Food & Drink

How to Eat the Poisonous Blowfish That’s the Most Dangerous Japanese Dish

Chefs must apply for a specialized license to prepare fugu fish.

fugu fish; blowfish

Fugu fish stew and Tora fugu sashimi. Photo by gyro/Getty Images/Canva

By Jessica Poitevien

Dec 7, 2021

FOR MANY TRAVELERS, part of the fun of exploring the world is trying new-to-them foods that are unavailable back home. Sometimes, that means eating parts of an animal they’re not used to or chomping on insects and unfamiliar fruits. In Yamaguchi Prefecture of Japan, that could mean trying a dish that’s potentially life-threatening. Blowfish, or fugu in Japanese, is by far the country’s most dangerous dish.

It’s also the one that Shimonoseki is most known for. If improperly prepared, fugu can be toxic to those who consume it — perhaps you remember the classic Simpsons episode when Homer is given 24 hours to live after eating raw blowfish improperly prepared by a trainee chef? In real life, only registered chefs with special licenses are allowed to create meals with this finicky fish.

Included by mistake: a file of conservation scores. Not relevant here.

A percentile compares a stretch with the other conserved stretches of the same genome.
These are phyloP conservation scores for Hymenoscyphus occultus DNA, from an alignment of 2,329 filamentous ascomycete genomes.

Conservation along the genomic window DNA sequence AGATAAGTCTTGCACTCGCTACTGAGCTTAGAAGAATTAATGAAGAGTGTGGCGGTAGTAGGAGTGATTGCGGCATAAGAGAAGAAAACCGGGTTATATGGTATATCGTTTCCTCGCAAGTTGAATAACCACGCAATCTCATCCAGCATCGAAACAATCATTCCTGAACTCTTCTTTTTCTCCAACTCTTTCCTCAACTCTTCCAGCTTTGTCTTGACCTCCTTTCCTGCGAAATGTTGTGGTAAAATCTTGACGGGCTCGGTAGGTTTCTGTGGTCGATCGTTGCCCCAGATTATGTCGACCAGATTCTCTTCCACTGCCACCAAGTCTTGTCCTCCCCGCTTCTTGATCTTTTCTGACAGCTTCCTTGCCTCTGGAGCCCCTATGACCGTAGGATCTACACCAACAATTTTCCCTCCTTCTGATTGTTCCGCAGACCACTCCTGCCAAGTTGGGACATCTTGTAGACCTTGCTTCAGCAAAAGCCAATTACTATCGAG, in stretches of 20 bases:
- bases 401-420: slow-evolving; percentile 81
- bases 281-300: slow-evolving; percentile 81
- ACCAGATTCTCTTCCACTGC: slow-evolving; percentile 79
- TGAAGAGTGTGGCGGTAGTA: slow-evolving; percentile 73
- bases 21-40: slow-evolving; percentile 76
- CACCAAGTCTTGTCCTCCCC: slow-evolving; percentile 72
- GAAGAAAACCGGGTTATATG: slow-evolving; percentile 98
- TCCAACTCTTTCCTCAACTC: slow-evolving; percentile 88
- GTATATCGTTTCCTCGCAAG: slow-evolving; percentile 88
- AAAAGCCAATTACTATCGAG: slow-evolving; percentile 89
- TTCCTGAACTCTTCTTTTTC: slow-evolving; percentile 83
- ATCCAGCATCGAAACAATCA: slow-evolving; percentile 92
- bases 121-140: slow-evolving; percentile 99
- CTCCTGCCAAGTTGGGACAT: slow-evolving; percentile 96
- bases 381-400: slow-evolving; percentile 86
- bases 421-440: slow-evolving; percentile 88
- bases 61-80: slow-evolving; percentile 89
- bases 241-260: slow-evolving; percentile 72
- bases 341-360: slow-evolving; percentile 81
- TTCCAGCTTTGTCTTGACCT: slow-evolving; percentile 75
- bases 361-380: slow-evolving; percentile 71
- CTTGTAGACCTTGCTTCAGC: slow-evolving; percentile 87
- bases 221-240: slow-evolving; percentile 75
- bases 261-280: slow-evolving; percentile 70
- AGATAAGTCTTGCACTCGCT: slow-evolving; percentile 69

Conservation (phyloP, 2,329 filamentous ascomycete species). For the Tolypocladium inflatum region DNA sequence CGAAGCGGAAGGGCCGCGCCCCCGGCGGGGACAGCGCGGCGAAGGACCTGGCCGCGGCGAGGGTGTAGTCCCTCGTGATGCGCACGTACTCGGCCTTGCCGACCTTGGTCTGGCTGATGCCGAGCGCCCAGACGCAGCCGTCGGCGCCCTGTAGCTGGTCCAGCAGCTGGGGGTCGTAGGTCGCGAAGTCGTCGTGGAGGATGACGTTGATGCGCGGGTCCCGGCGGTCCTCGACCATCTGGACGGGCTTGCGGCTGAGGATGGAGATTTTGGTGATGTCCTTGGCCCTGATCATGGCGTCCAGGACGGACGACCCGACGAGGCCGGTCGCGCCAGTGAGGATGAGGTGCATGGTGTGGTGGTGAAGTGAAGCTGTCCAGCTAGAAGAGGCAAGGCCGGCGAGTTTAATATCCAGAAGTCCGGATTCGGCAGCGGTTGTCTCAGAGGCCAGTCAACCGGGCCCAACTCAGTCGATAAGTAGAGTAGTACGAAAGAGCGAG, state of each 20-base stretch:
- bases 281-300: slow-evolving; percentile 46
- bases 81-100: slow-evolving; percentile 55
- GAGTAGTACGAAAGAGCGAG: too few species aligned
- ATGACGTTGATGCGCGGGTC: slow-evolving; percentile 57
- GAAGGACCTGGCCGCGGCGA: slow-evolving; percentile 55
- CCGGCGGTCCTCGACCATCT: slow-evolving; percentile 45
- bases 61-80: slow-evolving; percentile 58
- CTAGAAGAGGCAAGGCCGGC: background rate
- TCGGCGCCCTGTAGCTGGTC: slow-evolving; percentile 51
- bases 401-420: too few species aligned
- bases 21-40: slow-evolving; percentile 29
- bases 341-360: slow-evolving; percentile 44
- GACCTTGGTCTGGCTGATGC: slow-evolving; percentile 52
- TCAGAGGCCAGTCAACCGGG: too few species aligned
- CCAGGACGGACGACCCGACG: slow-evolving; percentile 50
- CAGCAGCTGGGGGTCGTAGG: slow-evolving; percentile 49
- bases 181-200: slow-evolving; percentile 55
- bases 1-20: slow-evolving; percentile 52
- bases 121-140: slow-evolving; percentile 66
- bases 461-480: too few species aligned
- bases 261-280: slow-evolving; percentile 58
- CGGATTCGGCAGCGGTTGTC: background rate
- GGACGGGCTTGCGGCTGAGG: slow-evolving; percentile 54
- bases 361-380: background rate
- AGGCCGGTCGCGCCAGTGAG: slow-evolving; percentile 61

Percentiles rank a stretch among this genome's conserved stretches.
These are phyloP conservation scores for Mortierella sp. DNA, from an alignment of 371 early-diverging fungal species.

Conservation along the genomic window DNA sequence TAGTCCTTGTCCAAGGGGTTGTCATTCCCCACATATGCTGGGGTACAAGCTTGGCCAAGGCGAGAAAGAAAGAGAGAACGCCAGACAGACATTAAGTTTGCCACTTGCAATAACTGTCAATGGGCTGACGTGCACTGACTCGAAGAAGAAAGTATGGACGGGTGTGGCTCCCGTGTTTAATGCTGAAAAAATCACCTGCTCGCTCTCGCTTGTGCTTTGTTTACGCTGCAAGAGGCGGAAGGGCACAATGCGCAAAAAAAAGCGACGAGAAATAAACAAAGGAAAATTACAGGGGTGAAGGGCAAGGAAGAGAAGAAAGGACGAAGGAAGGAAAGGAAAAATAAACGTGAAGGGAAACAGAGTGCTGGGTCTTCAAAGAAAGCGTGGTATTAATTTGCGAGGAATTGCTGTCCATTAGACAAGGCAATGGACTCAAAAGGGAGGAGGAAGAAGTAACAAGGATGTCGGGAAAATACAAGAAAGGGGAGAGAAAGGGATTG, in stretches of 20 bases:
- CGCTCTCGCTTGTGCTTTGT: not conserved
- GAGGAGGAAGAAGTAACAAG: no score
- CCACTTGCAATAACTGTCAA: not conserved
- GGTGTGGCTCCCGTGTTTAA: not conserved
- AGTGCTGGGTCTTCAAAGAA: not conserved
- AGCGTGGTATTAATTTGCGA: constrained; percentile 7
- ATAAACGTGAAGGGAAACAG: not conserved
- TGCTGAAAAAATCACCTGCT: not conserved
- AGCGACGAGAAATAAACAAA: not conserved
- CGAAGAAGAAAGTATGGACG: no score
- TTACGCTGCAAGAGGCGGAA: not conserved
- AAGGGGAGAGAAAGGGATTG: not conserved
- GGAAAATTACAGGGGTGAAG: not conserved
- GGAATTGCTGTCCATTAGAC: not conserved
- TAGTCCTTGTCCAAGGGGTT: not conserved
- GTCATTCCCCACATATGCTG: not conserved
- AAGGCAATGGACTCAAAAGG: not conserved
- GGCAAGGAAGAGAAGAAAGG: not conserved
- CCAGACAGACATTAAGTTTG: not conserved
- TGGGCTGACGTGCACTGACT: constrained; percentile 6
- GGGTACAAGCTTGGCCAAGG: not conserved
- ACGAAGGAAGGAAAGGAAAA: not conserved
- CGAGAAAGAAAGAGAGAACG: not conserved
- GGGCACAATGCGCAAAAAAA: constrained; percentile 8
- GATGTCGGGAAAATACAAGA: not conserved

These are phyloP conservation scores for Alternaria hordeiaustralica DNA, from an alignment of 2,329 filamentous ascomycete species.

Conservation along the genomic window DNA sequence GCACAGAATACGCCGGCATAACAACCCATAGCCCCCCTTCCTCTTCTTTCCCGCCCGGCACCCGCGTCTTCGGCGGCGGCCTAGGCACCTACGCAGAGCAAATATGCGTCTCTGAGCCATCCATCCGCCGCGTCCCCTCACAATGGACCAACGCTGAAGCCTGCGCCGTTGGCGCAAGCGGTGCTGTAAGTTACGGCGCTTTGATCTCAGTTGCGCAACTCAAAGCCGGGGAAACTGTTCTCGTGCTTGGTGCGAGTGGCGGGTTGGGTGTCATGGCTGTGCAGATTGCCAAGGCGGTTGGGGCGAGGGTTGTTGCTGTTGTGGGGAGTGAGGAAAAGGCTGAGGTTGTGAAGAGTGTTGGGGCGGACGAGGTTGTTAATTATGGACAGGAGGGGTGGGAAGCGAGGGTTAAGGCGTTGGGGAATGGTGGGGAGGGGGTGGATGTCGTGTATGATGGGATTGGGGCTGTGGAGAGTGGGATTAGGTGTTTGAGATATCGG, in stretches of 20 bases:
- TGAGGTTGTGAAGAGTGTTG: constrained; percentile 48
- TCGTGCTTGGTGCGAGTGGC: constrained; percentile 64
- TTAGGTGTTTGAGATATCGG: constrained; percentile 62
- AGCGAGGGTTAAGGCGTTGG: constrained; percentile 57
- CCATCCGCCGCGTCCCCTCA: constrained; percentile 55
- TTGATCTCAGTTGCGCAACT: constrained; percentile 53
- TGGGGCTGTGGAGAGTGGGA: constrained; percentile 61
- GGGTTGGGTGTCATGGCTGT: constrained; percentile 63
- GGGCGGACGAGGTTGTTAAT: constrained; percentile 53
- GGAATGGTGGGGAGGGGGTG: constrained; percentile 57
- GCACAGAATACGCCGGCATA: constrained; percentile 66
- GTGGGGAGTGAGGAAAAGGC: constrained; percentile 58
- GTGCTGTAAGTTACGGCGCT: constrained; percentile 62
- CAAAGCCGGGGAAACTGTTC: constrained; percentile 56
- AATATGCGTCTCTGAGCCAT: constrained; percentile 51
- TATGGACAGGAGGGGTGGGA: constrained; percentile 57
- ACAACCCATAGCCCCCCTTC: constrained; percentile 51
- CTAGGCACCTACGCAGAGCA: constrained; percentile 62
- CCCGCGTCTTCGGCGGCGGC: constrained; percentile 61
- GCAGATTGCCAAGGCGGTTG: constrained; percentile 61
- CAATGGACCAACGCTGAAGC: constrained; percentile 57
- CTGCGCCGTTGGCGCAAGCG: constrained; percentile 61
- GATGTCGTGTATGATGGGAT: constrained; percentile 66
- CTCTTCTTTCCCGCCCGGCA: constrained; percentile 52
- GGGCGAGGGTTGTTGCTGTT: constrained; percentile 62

In fact, eating fugu is so dangerous that it was outlawed in Japan in the 16th century, though many secretly kept the tradition alive. In 1888, Itō Hirobumi, the first Japanese prime minister, ate a dish with the blowfish during a visit to the Shunpanro restaurant in Shimonoseki. He was so impressed by its flavor that he decided to lift the ban and declared Shimonoseki the “home of fugu.”

Shunpanro may have been the first restaurant in Japan to be officially licensed in preparing dishes with fugu, but many others now serve the poisonous puffer. Today, the most common way to eat fugu fish is to cut it into thin slices, wrap it with spring onions, and dip it in vinegar and soy sauce. Sometimes, the slices are so thin they become transparent. Other famous dishes include fried fugu, fugu hot pot, a fugu rice porridge, and hirezake (a hot sake with a grilled fugu fin in it).

Fugu may be the main attraction in Shimonoseki, but the city — and the Yamaguchi Prefecture in general — is also home to many other seafood delights. The area is particularly known for its preparation of anglerfish liver, sometimes called the “foie gras of the sea,” and creamy sea urchin dishes.

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